Once you have agreed to and signed the conditions stated in the Care Giver Contract you have adopted the Barn Cats. The conditions are simply stated below and are more detailed on the Care Giver Contract.

  • You agree to replace the loaded equipment should something happen to it
  • You agree to protect the cats from weather and predators while in the kenneling during the acclimation period
  • You agree to not surrender an animal to any local shelter or animal service without contacting NTX-BCs first
  • You agree to hold NTX-BC harmless from any scratches, bites, or injuries while the cats are in your possession
  • You understand that NTX-BC does not know and cannot provide details about the personalities of the cats
  • NTX-BC cannot guarantee that all cats will permanently stay at the new location

Adoption Fee

We do not charge a fee for the adoption or placement. However, we do operate as a 501c non-profit organization that gladly accepts donations to assist with the placement of the cats.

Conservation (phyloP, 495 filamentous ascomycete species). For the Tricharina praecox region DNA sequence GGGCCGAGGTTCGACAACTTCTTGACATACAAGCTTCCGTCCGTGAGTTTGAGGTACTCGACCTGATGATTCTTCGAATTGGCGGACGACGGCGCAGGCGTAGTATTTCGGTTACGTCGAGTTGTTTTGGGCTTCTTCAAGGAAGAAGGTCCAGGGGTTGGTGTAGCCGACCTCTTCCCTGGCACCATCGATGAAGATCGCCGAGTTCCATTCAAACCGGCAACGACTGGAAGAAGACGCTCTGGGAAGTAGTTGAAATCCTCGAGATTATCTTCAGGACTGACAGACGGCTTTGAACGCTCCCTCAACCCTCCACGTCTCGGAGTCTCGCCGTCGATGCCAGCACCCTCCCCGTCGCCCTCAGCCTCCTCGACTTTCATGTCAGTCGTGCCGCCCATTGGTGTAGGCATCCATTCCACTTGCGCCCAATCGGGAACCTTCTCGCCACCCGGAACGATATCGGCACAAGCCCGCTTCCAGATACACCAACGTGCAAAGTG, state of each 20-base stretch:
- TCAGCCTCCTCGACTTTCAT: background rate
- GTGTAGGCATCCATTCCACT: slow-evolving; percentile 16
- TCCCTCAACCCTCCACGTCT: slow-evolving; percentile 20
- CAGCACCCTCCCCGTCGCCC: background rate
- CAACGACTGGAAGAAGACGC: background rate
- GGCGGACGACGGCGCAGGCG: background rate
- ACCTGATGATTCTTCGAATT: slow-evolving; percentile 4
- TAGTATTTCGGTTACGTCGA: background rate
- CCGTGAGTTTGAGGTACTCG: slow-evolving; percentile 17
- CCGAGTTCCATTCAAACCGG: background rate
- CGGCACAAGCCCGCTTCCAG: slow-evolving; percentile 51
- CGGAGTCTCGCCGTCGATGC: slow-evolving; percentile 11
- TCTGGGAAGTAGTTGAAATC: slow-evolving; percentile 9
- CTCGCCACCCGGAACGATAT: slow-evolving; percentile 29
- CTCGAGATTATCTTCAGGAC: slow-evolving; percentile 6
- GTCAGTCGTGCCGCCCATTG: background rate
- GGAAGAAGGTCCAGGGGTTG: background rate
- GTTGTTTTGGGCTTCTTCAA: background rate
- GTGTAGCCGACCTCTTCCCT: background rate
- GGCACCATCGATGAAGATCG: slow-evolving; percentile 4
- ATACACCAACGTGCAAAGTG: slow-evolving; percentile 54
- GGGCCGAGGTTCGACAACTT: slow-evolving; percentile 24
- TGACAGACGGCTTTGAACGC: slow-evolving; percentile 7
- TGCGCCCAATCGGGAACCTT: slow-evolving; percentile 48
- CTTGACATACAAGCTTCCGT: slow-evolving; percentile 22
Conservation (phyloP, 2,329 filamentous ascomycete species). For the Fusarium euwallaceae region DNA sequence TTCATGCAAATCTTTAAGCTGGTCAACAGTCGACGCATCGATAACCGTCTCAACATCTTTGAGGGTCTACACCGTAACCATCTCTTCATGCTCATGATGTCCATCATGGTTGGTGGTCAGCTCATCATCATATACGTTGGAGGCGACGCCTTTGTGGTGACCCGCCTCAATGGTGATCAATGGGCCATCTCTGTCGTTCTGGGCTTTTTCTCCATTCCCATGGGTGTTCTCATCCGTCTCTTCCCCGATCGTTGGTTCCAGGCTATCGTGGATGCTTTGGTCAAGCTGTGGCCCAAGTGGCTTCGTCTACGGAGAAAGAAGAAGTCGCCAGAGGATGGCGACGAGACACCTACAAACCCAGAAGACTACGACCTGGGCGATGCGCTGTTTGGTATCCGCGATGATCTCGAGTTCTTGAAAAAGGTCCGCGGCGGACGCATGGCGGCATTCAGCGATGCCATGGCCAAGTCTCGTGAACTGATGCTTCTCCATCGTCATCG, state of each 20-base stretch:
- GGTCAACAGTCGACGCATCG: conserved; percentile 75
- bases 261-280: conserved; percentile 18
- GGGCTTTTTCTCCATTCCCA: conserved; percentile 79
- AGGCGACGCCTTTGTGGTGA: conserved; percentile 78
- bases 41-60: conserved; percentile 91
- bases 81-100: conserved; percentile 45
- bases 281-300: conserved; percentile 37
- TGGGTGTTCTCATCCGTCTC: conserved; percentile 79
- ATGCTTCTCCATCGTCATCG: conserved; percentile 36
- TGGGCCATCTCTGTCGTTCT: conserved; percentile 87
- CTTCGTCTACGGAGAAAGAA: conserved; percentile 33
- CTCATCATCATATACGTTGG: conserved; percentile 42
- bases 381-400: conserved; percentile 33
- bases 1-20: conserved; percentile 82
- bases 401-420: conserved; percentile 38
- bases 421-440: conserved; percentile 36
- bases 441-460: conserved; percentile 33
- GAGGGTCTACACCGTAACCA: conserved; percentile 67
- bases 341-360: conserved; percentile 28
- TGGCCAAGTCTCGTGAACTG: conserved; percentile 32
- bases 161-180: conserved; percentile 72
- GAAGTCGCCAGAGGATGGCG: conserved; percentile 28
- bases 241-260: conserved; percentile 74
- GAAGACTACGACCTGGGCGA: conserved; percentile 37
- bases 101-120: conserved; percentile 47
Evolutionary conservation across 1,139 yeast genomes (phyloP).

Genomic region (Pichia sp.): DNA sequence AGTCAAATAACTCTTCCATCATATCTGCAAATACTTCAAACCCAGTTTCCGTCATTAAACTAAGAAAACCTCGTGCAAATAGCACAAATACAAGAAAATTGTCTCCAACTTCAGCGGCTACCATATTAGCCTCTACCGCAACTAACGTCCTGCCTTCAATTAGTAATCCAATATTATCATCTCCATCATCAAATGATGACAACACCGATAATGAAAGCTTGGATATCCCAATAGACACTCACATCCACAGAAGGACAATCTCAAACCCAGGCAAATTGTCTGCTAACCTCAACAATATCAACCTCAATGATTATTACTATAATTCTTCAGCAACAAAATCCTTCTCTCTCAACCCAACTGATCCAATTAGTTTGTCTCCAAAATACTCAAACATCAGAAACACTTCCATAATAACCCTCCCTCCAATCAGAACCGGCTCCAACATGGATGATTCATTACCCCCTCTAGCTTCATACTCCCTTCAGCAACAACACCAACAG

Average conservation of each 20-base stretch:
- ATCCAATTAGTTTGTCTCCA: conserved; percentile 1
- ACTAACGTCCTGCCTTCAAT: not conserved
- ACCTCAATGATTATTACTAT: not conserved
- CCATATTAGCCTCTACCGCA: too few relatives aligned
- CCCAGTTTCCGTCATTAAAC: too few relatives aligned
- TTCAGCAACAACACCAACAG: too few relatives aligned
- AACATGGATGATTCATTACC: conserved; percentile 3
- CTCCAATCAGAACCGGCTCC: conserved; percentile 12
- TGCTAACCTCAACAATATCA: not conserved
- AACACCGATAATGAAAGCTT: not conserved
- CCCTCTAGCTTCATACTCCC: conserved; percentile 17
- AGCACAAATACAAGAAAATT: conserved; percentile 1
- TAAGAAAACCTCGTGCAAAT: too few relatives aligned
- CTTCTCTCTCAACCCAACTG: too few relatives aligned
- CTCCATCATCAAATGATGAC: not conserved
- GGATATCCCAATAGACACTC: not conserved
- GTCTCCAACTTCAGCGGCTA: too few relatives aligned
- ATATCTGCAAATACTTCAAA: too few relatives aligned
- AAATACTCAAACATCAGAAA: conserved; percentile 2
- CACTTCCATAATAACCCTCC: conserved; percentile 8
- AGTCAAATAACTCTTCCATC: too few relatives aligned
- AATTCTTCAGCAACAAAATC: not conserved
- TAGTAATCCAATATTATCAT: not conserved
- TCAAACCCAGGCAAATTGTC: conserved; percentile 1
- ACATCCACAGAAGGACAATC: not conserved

The cost to provide a fully vetted cat is approximately $65.  This covers the spay/neuter fee, current rabies shot, a current kitty distemper shot (FHCPCH), a dewormer treatment, and a 30-day flea treatment.

Also covered by donations are kenneling hardware, accessories such as gravity feeders and litter pans, as well as transportation costs.

Safe Acclimation Tips

  • Successful confinement periods range from 2 to 4 weeks
  • Make sure the confinement area is located near a place where the cats can hide once they are allowed out of the kenneling
  • A long confinement period, such as three to four months, is unnecessary and can be harmful to the cats and to the relocation project